Keenan finished nursing school only a month ago. He got a job doing pandemic testing at Newark International Airport.
He had a dozen live tests and placed them in the reader. He couldn’t help but feel a bit anxious.
“You okay, Keenan?” his colleague Gemma asked.
“I guess. Why do you ask?”
“You’re tapping your foot.”
“Oh. I hadn’t even noticed,” Keenan said. “I’m always worried about getting a positive test result.”
Gemma was shocked. “You haven’t had one yet?”
“No! Have you?”
“Yeah, just last week. It’s hard to talk to the passenger, especially if they make a fuss out of it. They did buy a plane ticket and probably had plans, so I get it,” Gemma said.
“What if they refuse to leave?”
“That’s what security is for.”
The machine dinged, signaling that the results were in. Keenan carefully looked over each test and let out a sigh of relief. “No positive tests today!”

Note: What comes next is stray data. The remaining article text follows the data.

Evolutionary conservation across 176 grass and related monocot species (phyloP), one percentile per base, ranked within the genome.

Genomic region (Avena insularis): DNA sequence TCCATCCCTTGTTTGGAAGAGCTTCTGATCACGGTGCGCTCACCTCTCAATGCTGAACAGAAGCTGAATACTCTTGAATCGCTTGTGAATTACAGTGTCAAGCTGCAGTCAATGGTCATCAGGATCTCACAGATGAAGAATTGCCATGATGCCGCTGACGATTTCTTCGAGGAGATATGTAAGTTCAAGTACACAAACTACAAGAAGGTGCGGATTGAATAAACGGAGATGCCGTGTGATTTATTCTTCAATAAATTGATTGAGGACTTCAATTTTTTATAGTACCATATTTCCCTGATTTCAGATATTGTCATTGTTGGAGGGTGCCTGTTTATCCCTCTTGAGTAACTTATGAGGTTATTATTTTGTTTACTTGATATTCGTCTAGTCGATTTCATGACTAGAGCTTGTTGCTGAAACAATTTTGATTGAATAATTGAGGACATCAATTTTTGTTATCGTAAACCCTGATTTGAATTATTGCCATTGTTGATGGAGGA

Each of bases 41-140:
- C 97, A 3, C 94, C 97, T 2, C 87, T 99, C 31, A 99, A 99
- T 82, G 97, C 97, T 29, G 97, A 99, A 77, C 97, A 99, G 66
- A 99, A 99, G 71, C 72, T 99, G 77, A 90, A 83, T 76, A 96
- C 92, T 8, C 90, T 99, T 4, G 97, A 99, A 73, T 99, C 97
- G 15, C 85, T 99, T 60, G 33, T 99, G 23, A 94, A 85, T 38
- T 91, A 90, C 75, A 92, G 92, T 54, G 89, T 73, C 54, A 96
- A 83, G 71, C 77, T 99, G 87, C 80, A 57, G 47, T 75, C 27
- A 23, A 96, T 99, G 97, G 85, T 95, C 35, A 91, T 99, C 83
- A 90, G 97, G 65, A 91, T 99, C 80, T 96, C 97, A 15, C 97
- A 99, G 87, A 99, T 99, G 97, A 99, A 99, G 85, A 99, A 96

The aviation industry continues to adjust its business practices as new policies and restrictions arise to mitigate the pandemic. Some airports are looking to implement rapid virus testing to ease fliers’ anxieties around traveling during the pandemic. Rapid testing in airports would allow travelers to avoid mandatory quarantines when traveling to countries or states with those restrictions. However, the cost of virus testing in airports, which could be as much as $250 USD, would fall on the traveler.
Airlines hope to get more people traveling as soon as possible. Rapid testing in airports is one way that could happen. For airport testing to become commonplace, airports will need to be redesigned in a way that accommodates large groups of people waiting for test results. As well, airports will need to hire nurses or health officials to administer and process the tests. This could increase the demand for nurses and healthcare professionals to work outside of a traditional healthcare setting.
Footnote: Ryan Barwick, “Airlines and Airports Hope to Encourage Travel With Testing,” Adweek, October 15, 2020, https://www.adweek.com/brand-marketing/airlines-and-airports-hope-to-encourage-travel-with-testing